I feel like Game Center is almost the ultimate example of an app on the iPhone that you should be allowed to uninstall. No one cares about how many challenges you’ve earned in Game Center. A lot of people don’t even have Friends in GameCenter.

By comparison, Xbox on Windows Phones running Windows 10 Mobile is pretty great. You can earn Achievements through the games you download for the store, or treat the app as a companion for your living room experience. You can send messages, look at your Achievements, browse the Xbox Store or check the status updates of your friends. The iPhone offers no legitimate contest to this besides Microsoft’s own SmartGlass, and SmartGlass feels woefully outdated.

One Device vs Two Devices

Truly, I think it’s a difference in vision that separates Windows 10 Mobile and iPhone. Apple is counting on you buying devices. It’s also counting on device convergence not being a thing. Truthfully, I think that failure to acknowledge device convergence will be Apple’s undoing.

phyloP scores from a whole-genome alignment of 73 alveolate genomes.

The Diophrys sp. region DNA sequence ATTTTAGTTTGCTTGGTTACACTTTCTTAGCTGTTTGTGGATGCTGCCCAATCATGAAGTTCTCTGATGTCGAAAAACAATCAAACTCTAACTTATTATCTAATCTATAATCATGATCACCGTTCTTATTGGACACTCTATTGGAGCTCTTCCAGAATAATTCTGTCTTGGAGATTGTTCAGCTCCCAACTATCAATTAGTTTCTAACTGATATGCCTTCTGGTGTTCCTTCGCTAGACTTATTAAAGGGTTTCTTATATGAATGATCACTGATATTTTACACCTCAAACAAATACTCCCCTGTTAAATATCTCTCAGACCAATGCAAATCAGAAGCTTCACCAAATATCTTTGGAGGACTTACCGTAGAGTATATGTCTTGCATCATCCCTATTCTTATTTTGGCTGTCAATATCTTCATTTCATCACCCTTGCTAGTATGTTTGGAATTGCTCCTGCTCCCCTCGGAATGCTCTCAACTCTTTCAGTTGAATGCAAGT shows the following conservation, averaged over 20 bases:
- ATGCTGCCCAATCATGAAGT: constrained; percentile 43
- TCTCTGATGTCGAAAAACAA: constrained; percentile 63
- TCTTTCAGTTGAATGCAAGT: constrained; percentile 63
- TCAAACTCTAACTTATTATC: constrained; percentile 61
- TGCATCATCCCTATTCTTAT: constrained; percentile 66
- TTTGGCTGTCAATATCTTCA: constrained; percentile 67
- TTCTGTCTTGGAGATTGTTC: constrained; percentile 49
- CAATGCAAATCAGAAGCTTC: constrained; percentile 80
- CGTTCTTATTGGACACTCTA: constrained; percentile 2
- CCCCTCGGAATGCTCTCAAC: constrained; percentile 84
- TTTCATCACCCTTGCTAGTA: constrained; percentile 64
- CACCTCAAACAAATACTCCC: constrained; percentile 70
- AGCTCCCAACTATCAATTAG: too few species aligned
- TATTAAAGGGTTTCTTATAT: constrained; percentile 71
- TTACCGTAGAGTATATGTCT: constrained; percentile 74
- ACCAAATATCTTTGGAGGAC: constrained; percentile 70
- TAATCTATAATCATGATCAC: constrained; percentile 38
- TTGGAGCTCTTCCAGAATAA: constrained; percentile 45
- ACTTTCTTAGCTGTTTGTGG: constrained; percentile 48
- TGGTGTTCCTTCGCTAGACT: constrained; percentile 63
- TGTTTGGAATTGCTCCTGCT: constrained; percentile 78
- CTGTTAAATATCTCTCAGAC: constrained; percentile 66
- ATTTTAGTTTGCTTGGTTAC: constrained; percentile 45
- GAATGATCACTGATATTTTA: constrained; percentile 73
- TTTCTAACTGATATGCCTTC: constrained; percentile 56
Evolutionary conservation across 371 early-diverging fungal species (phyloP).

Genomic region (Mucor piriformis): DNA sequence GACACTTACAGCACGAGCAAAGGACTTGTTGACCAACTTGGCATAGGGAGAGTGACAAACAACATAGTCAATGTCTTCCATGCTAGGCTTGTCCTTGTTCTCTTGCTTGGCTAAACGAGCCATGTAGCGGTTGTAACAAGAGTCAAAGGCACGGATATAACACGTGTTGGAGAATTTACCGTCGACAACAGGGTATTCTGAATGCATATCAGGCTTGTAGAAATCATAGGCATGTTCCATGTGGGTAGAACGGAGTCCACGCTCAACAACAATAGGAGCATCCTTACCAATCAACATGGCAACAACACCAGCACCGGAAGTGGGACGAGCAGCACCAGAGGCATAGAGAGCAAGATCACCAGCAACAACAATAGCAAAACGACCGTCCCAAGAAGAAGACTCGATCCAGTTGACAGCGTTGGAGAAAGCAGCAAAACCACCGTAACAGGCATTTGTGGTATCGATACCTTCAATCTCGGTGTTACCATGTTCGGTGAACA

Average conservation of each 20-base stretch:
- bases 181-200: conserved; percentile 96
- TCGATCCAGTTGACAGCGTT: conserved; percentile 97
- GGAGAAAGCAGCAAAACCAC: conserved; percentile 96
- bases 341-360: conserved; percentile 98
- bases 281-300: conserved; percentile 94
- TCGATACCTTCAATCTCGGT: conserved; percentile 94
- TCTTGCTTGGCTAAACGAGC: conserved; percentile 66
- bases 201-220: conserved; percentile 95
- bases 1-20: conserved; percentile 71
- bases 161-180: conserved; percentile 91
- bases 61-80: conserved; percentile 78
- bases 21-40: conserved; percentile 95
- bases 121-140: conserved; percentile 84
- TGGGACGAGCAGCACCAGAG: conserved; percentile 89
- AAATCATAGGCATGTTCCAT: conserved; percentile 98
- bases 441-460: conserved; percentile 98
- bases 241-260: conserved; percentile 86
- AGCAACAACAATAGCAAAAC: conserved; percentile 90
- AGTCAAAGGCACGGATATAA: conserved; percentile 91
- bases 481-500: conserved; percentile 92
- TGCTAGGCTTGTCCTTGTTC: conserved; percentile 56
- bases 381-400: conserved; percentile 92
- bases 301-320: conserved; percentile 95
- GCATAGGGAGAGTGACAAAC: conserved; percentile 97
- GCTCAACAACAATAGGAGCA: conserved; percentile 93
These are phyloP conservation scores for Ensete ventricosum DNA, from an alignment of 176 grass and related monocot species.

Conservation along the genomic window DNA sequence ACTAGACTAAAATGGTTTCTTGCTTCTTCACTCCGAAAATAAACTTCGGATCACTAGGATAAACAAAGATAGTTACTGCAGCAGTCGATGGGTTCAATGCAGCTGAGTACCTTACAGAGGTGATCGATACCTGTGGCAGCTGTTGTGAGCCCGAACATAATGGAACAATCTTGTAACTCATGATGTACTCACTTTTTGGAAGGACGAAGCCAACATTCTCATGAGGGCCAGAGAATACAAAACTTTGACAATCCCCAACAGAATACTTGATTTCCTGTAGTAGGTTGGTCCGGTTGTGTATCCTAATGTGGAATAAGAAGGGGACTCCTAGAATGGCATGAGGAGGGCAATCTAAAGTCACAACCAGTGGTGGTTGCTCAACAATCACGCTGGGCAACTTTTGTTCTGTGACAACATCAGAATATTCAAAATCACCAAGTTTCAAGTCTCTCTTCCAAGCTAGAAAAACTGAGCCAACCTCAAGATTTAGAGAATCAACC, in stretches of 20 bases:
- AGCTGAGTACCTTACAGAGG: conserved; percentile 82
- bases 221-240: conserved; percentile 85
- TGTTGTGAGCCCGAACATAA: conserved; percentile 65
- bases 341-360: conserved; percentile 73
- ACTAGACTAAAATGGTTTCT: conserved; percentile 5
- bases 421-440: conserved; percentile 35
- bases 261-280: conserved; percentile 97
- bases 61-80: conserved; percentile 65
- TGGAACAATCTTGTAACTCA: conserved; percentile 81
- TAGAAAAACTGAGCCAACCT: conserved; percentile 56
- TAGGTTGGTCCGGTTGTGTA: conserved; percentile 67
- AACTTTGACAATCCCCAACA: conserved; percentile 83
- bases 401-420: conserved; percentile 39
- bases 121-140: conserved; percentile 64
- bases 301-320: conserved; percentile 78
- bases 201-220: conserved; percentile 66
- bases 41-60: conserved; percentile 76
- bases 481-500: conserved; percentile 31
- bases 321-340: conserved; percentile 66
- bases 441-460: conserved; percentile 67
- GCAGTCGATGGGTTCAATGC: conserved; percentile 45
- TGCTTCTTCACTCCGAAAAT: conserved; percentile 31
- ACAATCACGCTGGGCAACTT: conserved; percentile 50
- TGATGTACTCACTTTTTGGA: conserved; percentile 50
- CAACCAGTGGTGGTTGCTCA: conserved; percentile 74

Microsoft Display Dock (2)

The smartphone and tablet are today’s must-have gadgets. That’s great but they’re not meant for everything. No one except writers and iPad Pro owners are doing work at their desk with anything but a notebook or desktop.

Windows 10 Mobile marries the smartphone with the notebook and desktop in lots of ways that’ll become important overtime. Continuum allows some Windows phones to connect to a monitor and other USB devices. The phone becomes a touchpad and forms the heart of a desktop PC.

Microsoft Display Dock

In some specific scenarios Continuum can already replace a basic PC. The latest apps in the Windows Store can be installed on traditional Windows PCs or a Windows Phone. Information syncs between these apps automatically. There is some missing pieces to this functionality, mainly that desktop apps can’t be installed. It’s more than what Apple is doing in the space.

Read: Microsoft Lumia 950 Review: The Phone That Can Be a PC